This interpretation of Godzilla is terrifying in its whole conception. And I hope that they follow through, making the full movie as intense and complexly horrific as that concept implies. That Godzilla is the manifestation of Nature’s wrath, and that he is the judgment we deserve.
That’s a bold statement to make, for a movie nowadays. So much of Hollywood-fare is comforting junkfood for the mind, but this promises to (potentially) be the kind of horror that will haunt you after you leave the theatre. The kind of thing I live for.
This is hilarious, and super-meta. Morgan Freeman, reading dialogue about how awesome it is to have this character voiced BY Morgan Freeman.
I am having a crazy-stressful-exciting morning (head is in five places at once: two new games I’m working on, applying for internships abroad, promoting our startup on a few websites leading up to our St. Patrick’s Day event, working on a game that’ll be presented at the MassDigi Game Challenge, applying for Birthright), and this is a wonderful slice of stressfree-humor.
I’ve been following the Sochi Olympics sporadically this weekend (It’s been a fun and busy weekend for me), and just ran across this wonderful article, about the Red Army Choir’s cover of Daft Punk’s “Get Lucky” at the opening ceremony. They’re all very clearly jamming to this, and it’s hilarious.
There are also videos for their covers of "Skyfall", Men At Work’s "Down Under", Queen’s "The Show Must Go On" (which they also made a music video for!), Merle Travis’s "Sixteen Tons", and Lynrd Skynrd’s "Sweet Home Alabama".
Say what you will about Vladimir Putin, the way they’re handling the Sochi Olympics, or Russia in general—but hat’s off to whoever organized this, and to the fellows in the Choir.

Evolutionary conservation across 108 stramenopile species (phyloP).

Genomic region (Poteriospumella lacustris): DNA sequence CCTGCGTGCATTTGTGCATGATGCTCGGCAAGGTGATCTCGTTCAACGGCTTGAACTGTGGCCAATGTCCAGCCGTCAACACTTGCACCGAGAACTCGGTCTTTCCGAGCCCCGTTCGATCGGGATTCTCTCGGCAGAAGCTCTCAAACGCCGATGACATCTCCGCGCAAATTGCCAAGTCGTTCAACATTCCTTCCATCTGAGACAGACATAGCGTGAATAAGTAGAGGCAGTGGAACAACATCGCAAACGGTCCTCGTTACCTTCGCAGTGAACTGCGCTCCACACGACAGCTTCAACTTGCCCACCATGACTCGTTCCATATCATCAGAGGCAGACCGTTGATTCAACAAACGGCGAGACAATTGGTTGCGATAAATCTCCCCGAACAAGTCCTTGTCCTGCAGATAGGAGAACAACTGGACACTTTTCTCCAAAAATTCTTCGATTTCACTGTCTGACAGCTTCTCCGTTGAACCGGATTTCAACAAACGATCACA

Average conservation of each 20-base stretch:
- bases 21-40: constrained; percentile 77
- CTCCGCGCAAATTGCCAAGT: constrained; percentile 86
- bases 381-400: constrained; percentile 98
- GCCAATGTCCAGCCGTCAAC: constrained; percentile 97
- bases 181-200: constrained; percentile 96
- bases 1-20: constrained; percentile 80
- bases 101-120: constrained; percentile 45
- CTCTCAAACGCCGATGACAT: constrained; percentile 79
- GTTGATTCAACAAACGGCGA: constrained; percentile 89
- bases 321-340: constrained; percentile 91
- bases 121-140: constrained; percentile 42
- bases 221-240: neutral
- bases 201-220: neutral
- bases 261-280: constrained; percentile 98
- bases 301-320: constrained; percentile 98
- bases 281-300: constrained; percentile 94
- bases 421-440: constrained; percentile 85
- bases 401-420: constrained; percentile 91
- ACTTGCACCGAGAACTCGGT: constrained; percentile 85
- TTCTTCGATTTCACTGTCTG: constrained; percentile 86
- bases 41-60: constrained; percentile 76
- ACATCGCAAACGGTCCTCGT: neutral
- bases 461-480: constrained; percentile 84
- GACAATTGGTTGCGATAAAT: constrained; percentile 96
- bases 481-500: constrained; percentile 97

Last night, I went to an M.I.T. ‘Sochi Olympics Party’. Whoever set this up put a good deal of effort into the various things there were on the three floors—Canada on top, USA in the middle, and then Mexico in the basement. (You could go to Mexico the normal way, or get smuggled in through the back-stairway…)
There were piñatas in Mexico, and a luchador mask that rotated around the party. America had flags all over, and a few of the guys whose house it was were wearing flag-capes and American-flag pants.
But my personal favorite was the setup for Canada. There were two options for shots: the ice-luge shots (pictured above), where you would put your mouth at the bottom of this block of ice with two tracks carved into it, and someone would pour in some maple syrup, followed quickly by whiskey.
And then Canada-Shots. Where you take a shot, then someone slaps you in the face, and you have to apologize to them. Cuz you’re Canadian.
Founding Boys. A remarkable webcomic made by an enthusiastic high school student, which is—as J.L. Bell perfectly sums it up—a “mashup of Revolutionary American history, Japanese manga, British boarding-school stories, and the musical 1776”.
I am just gonna plunk myself down and read all 51 of these through….
This “Stay in School” ad is the most unabashedly fucked up/hilarious thing I may have EVER seen. It blows all other PSAs out of the water (or possibly off the sand).
And if we weren’t watching The Good, The Bad, The Weird tonight, I would say that it is by far the most insane thing I will see all day.
…..I mean, it still WILL be, but only by a slim margin.
Neil Gaiman, reading Dr. Seuss’s Green Eggs & Ham. This is alternately (and occasionally simultaneously) adorable and terrifying.
There are so many things to say about the Old Folkie, but I’ll let him speak for himself (as he always did):